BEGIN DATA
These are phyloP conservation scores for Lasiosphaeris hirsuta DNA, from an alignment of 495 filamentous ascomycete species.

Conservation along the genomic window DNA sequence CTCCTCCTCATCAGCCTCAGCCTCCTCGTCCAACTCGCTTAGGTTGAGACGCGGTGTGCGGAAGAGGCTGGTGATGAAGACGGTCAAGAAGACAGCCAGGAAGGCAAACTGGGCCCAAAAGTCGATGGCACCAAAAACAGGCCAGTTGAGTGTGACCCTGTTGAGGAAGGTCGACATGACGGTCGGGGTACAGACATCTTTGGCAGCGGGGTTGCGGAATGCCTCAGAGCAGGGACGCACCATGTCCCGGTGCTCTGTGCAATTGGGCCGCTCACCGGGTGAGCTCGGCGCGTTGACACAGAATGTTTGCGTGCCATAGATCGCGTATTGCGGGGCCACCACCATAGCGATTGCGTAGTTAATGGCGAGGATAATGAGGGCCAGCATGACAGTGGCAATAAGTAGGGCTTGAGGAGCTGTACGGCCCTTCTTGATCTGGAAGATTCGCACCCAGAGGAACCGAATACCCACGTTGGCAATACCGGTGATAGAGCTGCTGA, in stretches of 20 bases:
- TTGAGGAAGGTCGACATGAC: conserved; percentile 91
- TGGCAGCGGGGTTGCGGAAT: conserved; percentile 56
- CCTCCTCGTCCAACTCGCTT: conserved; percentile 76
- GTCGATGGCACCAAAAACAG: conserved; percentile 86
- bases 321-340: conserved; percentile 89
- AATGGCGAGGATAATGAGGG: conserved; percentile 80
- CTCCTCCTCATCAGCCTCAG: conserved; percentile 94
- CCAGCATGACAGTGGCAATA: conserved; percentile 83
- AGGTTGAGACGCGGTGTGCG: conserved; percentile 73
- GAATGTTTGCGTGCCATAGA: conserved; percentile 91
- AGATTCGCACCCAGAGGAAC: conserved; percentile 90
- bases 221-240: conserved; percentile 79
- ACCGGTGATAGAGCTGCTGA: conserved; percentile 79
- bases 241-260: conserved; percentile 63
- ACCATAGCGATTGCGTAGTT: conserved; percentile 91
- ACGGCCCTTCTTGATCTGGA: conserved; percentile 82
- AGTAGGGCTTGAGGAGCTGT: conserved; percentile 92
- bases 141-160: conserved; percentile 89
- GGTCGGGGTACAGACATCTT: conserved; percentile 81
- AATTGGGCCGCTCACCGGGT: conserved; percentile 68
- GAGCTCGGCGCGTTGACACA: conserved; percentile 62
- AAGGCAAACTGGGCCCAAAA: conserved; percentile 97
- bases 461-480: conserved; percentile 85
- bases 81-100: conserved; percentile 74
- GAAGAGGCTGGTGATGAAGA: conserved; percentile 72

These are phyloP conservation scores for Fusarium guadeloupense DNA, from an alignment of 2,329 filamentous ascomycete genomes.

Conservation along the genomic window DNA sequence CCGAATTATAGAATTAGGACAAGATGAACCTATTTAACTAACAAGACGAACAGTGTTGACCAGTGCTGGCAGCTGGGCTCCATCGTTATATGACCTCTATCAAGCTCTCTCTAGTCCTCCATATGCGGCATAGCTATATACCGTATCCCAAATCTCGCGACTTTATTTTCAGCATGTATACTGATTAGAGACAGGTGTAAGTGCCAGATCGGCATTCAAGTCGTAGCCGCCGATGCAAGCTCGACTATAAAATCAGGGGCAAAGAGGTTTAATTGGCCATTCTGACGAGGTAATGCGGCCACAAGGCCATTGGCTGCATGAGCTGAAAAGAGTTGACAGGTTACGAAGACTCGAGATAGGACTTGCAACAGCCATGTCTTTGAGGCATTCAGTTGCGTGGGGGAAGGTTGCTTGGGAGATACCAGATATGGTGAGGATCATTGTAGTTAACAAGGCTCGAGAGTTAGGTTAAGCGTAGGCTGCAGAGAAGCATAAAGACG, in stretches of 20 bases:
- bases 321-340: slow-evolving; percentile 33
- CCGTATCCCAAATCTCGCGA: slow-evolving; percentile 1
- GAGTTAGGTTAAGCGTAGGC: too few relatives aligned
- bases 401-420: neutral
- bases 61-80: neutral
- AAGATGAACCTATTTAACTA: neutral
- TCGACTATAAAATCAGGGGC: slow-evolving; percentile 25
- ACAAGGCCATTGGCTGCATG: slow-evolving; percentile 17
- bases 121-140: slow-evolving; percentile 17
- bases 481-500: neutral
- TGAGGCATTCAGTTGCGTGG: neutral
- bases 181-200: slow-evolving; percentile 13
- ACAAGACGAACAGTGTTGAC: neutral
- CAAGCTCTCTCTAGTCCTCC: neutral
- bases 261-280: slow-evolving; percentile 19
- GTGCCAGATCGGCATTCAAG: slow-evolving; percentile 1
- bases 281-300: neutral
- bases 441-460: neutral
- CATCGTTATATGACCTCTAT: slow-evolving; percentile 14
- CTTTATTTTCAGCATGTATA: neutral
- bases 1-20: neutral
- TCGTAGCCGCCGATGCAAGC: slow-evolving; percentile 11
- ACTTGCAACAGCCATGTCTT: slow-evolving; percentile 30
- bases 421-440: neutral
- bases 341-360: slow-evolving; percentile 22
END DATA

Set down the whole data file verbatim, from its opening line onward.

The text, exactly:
These are phyloP conservation scores for Lasiosphaeris hirsuta DNA, from an alignment of 495 filamentous ascomycete species.

Conservation along the genomic window DNA sequence CTCCTCCTCATCAGCCTCAGCCTCCTCGTCCAACTCGCTTAGGTTGAGACGCGGTGTGCGGAAGAGGCTGGTGATGAAGACGGTCAAGAAGACAGCCAGGAAGGCAAACTGGGCCCAAAAGTCGATGGCACCAAAAACAGGCCAGTTGAGTGTGACCCTGTTGAGGAAGGTCGACATGACGGTCGGGGTACAGACATCTTTGGCAGCGGGGTTGCGGAATGCCTCAGAGCAGGGACGCACCATGTCCCGGTGCTCTGTGCAATTGGGCCGCTCACCGGGTGAGCTCGGCGCGTTGACACAGAATGTTTGCGTGCCATAGATCGCGTATTGCGGGGCCACCACCATAGCGATTGCGTAGTTAATGGCGAGGATAATGAGGGCCAGCATGACAGTGGCAATAAGTAGGGCTTGAGGAGCTGTACGGCCCTTCTTGATCTGGAAGATTCGCACCCAGAGGAACCGAATACCCACGTTGGCAATACCGGTGATAGAGCTGCTGA, in stretches of 20 bases:
- TTGAGGAAGGTCGACATGAC: conserved; percentile 91
- TGGCAGCGGGGTTGCGGAAT: conserved; percentile 56
- CCTCCTCGTCCAACTCGCTT: conserved; percentile 76
- GTCGATGGCACCAAAAACAG: conserved; percentile 86
- bases 321-340: conserved; percentile 89
- AATGGCGAGGATAATGAGGG: conserved; percentile 80
- CTCCTCCTCATCAGCCTCAG: conserved; percentile 94
- CCAGCATGACAGTGGCAATA: conserved; percentile 83
- AGGTTGAGACGCGGTGTGCG: conserved; percentile 73
- GAATGTTTGCGTGCCATAGA: conserved; percentile 91
- AGATTCGCACCCAGAGGAAC: conserved; percentile 90
- bases 221-240: conserved; percentile 79
- ACCGGTGATAGAGCTGCTGA: conserved; percentile 79
- bases 241-260: conserved; percentile 63
- ACCATAGCGATTGCGTAGTT: conserved; percentile 91
- ACGGCCCTTCTTGATCTGGA: conserved; percentile 82
- AGTAGGGCTTGAGGAGCTGT: conserved; percentile 92
- bases 141-160: conserved; percentile 89
- GGTCGGGGTACAGACATCTT: conserved; percentile 81
- AATTGGGCCGCTCACCGGGT: conserved; percentile 68
- GAGCTCGGCGCGTTGACACA: conserved; percentile 62
- AAGGCAAACTGGGCCCAAAA: conserved; percentile 97
- bases 461-480: conserved; percentile 85
- bases 81-100: conserved; percentile 74
- GAAGAGGCTGGTGATGAAGA: conserved; percentile 72

These are phyloP conservation scores for Fusarium guadeloupense DNA, from an alignment of 2,329 filamentous ascomycete genomes.

Conservation along the genomic window DNA sequence CCGAATTATAGAATTAGGACAAGATGAACCTATTTAACTAACAAGACGAACAGTGTTGACCAGTGCTGGCAGCTGGGCTCCATCGTTATATGACCTCTATCAAGCTCTCTCTAGTCCTCCATATGCGGCATAGCTATATACCGTATCCCAAATCTCGCGACTTTATTTTCAGCATGTATACTGATTAGAGACAGGTGTAAGTGCCAGATCGGCATTCAAGTCGTAGCCGCCGATGCAAGCTCGACTATAAAATCAGGGGCAAAGAGGTTTAATTGGCCATTCTGACGAGGTAATGCGGCCACAAGGCCATTGGCTGCATGAGCTGAAAAGAGTTGACAGGTTACGAAGACTCGAGATAGGACTTGCAACAGCCATGTCTTTGAGGCATTCAGTTGCGTGGGGGAAGGTTGCTTGGGAGATACCAGATATGGTGAGGATCATTGTAGTTAACAAGGCTCGAGAGTTAGGTTAAGCGTAGGCTGCAGAGAAGCATAAAGACG, in stretches of 20 bases:
- bases 321-340: slow-evolving; percentile 33
- CCGTATCCCAAATCTCGCGA: slow-evolving; percentile 1
- GAGTTAGGTTAAGCGTAGGC: too few relatives aligned
- bases 401-420: neutral
- bases 61-80: neutral
- AAGATGAACCTATTTAACTA: neutral
- TCGACTATAAAATCAGGGGC: slow-evolving; percentile 25
- ACAAGGCCATTGGCTGCATG: slow-evolving; percentile 17
- bases 121-140: slow-evolving; percentile 17
- bases 481-500: neutral
- TGAGGCATTCAGTTGCGTGG: neutral
- bases 181-200: slow-evolving; percentile 13
- ACAAGACGAACAGTGTTGAC: neutral
- CAAGCTCTCTCTAGTCCTCC: neutral
- bases 261-280: slow-evolving; percentile 19
- GTGCCAGATCGGCATTCAAG: slow-evolving; percentile 1
- bases 281-300: neutral
- bases 441-460: neutral
- CATCGTTATATGACCTCTAT: slow-evolving; percentile 14
- CTTTATTTTCAGCATGTATA: neutral
- bases 1-20: neutral
- TCGTAGCCGCCGATGCAAGC: slow-evolving; percentile 11
- ACTTGCAACAGCCATGTCTT: slow-evolving; percentile 30
- bases 421-440: neutral
- bases 341-360: slow-evolving; percentile 22